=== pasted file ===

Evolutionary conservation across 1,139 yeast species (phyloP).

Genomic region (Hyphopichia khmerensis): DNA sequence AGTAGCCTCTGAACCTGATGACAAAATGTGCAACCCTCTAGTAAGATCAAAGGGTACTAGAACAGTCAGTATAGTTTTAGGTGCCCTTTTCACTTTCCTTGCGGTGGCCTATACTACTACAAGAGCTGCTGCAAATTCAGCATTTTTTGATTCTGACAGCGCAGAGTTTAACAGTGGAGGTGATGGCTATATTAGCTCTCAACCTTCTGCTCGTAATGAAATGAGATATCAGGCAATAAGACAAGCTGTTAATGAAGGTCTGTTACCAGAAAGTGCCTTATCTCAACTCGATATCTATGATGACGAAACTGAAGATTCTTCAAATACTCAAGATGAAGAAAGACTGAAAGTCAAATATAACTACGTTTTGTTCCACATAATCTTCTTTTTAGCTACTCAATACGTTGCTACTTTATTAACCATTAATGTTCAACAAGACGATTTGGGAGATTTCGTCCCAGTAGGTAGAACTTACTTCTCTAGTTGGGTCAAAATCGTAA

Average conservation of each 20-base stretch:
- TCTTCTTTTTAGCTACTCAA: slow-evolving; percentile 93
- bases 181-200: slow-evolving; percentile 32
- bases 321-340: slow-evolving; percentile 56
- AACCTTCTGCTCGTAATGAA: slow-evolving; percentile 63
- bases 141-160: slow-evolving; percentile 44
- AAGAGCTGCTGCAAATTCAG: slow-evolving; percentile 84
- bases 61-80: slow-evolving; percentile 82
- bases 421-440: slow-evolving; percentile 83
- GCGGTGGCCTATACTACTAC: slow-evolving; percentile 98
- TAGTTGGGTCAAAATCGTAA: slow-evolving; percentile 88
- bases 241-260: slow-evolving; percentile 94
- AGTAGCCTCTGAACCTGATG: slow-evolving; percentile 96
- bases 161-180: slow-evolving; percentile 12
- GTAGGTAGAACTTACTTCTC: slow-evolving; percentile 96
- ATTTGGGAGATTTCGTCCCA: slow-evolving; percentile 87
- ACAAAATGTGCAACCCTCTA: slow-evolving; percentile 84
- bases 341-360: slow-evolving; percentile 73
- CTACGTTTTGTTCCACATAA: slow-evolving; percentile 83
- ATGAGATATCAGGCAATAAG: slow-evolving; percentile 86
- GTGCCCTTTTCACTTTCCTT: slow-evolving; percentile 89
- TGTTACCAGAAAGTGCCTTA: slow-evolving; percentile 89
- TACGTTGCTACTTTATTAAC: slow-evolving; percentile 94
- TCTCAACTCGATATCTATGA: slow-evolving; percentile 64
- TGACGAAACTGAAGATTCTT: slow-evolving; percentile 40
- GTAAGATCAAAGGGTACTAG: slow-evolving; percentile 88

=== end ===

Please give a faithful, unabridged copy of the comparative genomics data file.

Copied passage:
Evolutionary conservation across 1,139 yeast species (phyloP).

Genomic region (Hyphopichia khmerensis): DNA sequence AGTAGCCTCTGAACCTGATGACAAAATGTGCAACCCTCTAGTAAGATCAAAGGGTACTAGAACAGTCAGTATAGTTTTAGGTGCCCTTTTCACTTTCCTTGCGGTGGCCTATACTACTACAAGAGCTGCTGCAAATTCAGCATTTTTTGATTCTGACAGCGCAGAGTTTAACAGTGGAGGTGATGGCTATATTAGCTCTCAACCTTCTGCTCGTAATGAAATGAGATATCAGGCAATAAGACAAGCTGTTAATGAAGGTCTGTTACCAGAAAGTGCCTTATCTCAACTCGATATCTATGATGACGAAACTGAAGATTCTTCAAATACTCAAGATGAAGAAAGACTGAAAGTCAAATATAACTACGTTTTGTTCCACATAATCTTCTTTTTAGCTACTCAATACGTTGCTACTTTATTAACCATTAATGTTCAACAAGACGATTTGGGAGATTTCGTCCCAGTAGGTAGAACTTACTTCTCTAGTTGGGTCAAAATCGTAA

Average conservation of each 20-base stretch:
- TCTTCTTTTTAGCTACTCAA: slow-evolving; percentile 93
- bases 181-200: slow-evolving; percentile 32
- bases 321-340: slow-evolving; percentile 56
- AACCTTCTGCTCGTAATGAA: slow-evolving; percentile 63
- bases 141-160: slow-evolving; percentile 44
- AAGAGCTGCTGCAAATTCAG: slow-evolving; percentile 84
- bases 61-80: slow-evolving; percentile 82
- bases 421-440: slow-evolving; percentile 83
- GCGGTGGCCTATACTACTAC: slow-evolving; percentile 98
- TAGTTGGGTCAAAATCGTAA: slow-evolving; percentile 88
- bases 241-260: slow-evolving; percentile 94
- AGTAGCCTCTGAACCTGATG: slow-evolving; percentile 96
- bases 161-180: slow-evolving; percentile 12
- GTAGGTAGAACTTACTTCTC: slow-evolving; percentile 96
- ATTTGGGAGATTTCGTCCCA: slow-evolving; percentile 87
- ACAAAATGTGCAACCCTCTA: slow-evolving; percentile 84
- bases 341-360: slow-evolving; percentile 73
- CTACGTTTTGTTCCACATAA: slow-evolving; percentile 83
- ATGAGATATCAGGCAATAAG: slow-evolving; percentile 86
- GTGCCCTTTTCACTTTCCTT: slow-evolving; percentile 89
- TGTTACCAGAAAGTGCCTTA: slow-evolving; percentile 89
- TACGTTGCTACTTTATTAAC: slow-evolving; percentile 94
- TCTCAACTCGATATCTATGA: slow-evolving; percentile 64
- TGACGAAACTGAAGATTCTT: slow-evolving; percentile 40
- GTAAGATCAAAGGGTACTAG: slow-evolving; percentile 88